“To truly cherish the things that are important to you, you must first discard those that have outlived their purpose. To throw away what you no longer need is neither wasteful nor shameful.”
That advice comes from Marie Kondo, the Japanese author and decluttering expert who has become perhaps the biggest contemporary challenge to mass consumption. A big part of her minimalist ethos — her book is titled The Life-Changing Magic of Tidying Up — is the idea that we’re buying way too much stuff, most of which does nothing to enhance our lives.
For the most part, Kondo focuses on mindless material things — the plastic crap, cheap clothing and general tchotchkes that clutter up our homes. She asks people to hold individual items in their hands to see whether they “spark joy.” If they don’t, she recommends that they get rid of them immediately.
But we can also use Kondo’s example to explore the idea of clutter much more broadly.
Think of it this way:
Before you declutter your house, shouldn’t you consider decluttering your mind?
The average American spends over 10.5 hours of their day consuming media, whether that’s watching TV, surfing online, using an app or listening to a podcast. What kinds of things do you take in on a daily basis — including Netflix shows, YouTube videos, the seemingly endless Internet hot takes and options on Tinder — and what impact do they have on not just your joy but your creativity?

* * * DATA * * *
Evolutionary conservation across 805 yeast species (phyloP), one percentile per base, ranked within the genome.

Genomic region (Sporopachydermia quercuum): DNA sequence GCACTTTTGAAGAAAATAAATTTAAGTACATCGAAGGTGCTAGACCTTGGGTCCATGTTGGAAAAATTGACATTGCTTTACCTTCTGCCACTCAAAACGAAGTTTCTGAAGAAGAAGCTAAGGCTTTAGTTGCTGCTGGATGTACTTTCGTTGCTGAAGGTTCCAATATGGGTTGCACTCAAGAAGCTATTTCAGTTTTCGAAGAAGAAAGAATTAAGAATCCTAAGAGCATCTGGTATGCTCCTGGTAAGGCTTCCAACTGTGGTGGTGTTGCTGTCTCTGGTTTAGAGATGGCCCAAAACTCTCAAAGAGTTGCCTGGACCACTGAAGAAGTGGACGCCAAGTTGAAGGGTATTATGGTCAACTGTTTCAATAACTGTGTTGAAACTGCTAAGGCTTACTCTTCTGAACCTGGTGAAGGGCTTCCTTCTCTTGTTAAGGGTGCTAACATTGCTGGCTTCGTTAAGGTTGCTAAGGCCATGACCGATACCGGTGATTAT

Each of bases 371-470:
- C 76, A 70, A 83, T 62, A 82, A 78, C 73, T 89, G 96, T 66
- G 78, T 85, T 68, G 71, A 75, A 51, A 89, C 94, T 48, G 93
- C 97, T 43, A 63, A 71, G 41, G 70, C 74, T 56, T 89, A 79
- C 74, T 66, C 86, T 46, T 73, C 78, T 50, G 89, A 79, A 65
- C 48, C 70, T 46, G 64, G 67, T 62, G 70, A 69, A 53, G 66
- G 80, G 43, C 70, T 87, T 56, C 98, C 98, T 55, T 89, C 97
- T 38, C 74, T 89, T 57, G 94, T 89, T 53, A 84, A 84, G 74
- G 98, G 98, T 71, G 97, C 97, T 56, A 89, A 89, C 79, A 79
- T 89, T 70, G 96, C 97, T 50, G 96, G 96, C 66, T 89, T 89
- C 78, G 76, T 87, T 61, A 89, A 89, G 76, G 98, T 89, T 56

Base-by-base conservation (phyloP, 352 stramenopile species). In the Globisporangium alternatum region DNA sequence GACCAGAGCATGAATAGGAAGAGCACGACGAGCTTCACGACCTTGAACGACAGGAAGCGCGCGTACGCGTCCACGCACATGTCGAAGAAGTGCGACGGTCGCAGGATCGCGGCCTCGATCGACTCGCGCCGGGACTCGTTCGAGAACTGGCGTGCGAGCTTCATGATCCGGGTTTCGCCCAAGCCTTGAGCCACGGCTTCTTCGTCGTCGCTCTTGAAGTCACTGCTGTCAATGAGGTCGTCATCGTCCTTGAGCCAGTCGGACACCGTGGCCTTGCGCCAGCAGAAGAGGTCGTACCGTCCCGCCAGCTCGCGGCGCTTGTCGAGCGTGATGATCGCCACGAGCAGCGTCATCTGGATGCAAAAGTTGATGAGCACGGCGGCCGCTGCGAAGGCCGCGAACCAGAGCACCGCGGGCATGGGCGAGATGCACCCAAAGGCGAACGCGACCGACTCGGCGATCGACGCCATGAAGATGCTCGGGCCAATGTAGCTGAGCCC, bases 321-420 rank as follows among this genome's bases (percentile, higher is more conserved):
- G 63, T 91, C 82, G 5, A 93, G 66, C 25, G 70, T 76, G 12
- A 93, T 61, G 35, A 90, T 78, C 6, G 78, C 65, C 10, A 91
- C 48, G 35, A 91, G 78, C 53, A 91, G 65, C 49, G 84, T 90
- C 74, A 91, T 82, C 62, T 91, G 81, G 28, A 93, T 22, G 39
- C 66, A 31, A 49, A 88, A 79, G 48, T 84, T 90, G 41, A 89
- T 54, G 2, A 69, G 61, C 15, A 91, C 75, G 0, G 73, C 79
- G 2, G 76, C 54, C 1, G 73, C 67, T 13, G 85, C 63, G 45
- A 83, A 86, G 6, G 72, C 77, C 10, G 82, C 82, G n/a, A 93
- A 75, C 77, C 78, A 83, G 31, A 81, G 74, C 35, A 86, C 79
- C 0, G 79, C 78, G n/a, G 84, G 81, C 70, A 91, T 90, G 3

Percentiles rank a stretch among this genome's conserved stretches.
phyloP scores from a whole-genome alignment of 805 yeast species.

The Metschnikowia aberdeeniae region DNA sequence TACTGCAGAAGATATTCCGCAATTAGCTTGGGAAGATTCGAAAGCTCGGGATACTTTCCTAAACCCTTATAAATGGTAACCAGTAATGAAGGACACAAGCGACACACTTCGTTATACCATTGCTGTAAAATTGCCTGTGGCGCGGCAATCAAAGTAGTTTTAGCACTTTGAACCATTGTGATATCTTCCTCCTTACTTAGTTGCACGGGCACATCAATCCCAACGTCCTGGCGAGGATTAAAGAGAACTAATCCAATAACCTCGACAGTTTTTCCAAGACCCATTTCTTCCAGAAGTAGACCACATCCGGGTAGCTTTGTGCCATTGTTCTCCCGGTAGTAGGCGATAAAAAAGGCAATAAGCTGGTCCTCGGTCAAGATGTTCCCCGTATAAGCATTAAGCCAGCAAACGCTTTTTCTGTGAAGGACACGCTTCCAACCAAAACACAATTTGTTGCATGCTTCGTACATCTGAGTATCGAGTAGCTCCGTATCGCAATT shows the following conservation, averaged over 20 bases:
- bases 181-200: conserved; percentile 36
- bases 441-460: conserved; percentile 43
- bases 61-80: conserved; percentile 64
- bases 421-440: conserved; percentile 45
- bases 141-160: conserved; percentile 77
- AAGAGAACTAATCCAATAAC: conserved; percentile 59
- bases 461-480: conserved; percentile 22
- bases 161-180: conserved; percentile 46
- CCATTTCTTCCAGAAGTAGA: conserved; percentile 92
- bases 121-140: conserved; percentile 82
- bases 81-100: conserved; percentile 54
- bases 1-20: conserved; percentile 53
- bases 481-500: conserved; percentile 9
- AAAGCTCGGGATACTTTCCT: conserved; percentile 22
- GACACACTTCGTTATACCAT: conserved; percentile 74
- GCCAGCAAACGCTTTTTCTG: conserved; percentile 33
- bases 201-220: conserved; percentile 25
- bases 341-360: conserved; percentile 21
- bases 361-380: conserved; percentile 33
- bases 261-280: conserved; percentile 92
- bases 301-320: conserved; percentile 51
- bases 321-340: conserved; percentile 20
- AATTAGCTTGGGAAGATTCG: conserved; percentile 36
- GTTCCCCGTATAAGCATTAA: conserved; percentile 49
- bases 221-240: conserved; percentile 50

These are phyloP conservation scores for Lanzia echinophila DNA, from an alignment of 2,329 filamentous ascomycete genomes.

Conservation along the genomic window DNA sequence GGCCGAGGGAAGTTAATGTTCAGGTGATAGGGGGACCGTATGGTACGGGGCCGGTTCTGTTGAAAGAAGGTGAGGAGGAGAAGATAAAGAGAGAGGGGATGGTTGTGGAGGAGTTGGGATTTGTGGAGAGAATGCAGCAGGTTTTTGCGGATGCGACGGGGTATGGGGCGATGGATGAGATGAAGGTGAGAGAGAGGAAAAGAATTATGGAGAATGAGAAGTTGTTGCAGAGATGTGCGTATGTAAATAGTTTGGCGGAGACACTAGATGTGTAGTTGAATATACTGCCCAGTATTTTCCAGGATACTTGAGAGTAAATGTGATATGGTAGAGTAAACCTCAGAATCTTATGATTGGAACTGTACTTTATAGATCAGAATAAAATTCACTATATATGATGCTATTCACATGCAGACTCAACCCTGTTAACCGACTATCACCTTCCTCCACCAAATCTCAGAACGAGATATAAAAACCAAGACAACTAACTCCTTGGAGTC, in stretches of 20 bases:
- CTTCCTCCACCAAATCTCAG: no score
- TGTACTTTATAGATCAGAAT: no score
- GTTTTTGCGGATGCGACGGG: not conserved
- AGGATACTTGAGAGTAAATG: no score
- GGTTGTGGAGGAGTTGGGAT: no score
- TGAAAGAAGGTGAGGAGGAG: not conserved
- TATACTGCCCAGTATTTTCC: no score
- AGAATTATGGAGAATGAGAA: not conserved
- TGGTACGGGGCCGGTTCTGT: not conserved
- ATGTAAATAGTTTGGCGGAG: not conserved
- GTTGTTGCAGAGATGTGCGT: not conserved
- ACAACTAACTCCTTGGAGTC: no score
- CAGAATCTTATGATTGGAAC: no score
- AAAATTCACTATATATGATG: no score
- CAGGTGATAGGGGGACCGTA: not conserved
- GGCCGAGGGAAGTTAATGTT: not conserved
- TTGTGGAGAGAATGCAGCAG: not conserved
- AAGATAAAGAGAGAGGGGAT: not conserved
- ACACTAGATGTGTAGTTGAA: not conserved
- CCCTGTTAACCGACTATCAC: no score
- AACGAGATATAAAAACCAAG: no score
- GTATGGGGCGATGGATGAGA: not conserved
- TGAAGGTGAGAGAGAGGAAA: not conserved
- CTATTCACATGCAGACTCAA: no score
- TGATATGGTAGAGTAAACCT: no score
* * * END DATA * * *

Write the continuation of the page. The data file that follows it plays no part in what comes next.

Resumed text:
When it comes to information, we’re often encouraged to think that the more, the better. We’re in an information economy, after all, so shouldn’t we tune in as much as possible?
But consider this: Are you confusing knowledge attainment with mindless consumption?
Manage your inflow
Srinivas Rao, author of An Audience of One: Reclaiming Creativity for Its Own Sake, says that managing our inflow — what and how much we consume — is crucial to creative output. “Excessive consumption and inflow inhibit creativity, negatively impacts our ability to do deep work and reduces our cumulative output,” writes Rao.
As CEO of JotForm, a business with over 140 employees and 4.9 millions of users, I know about the importance of creative output and I refuse to simply rely on the spark of inspiration to arrive in the midst of daily noise.
I’ve had to come up with effective methods for cultivating creativity. I’m committed to “morning pages,” a key way I’ve learned to tune out many of life’s overwhelming distractions so I can channel my own voice and vision.
Every morning, I mute my phone and create an empty space that I can fill with my own ideas.
As I’ve noted before, introducing restrictions — like powering down your phone — might be the true secret to unleashing creativity, even if that seems counterintuitive.
Let your mind wander
We live in an age of overstimulation, where we take our phones to the bathroom and use WiFi even on airplanes. We so rarely sit with our own thoughts because we spend so much time consuming the thoughts of others.
But according to boredom researcher (yes, that’s a thing) Dr. Sandi Mann, slowing down and letting your mind wander enables you to tap into both your conscious and subconscious mind — and that’s where you start to access the connections that drive creativity.
Heather Lench, a psychologist at Texas A&M University, has described being bored as “a seeking state” — and what is the process of creating if not actively seeking out new concepts, improvements and ways to engage with the world?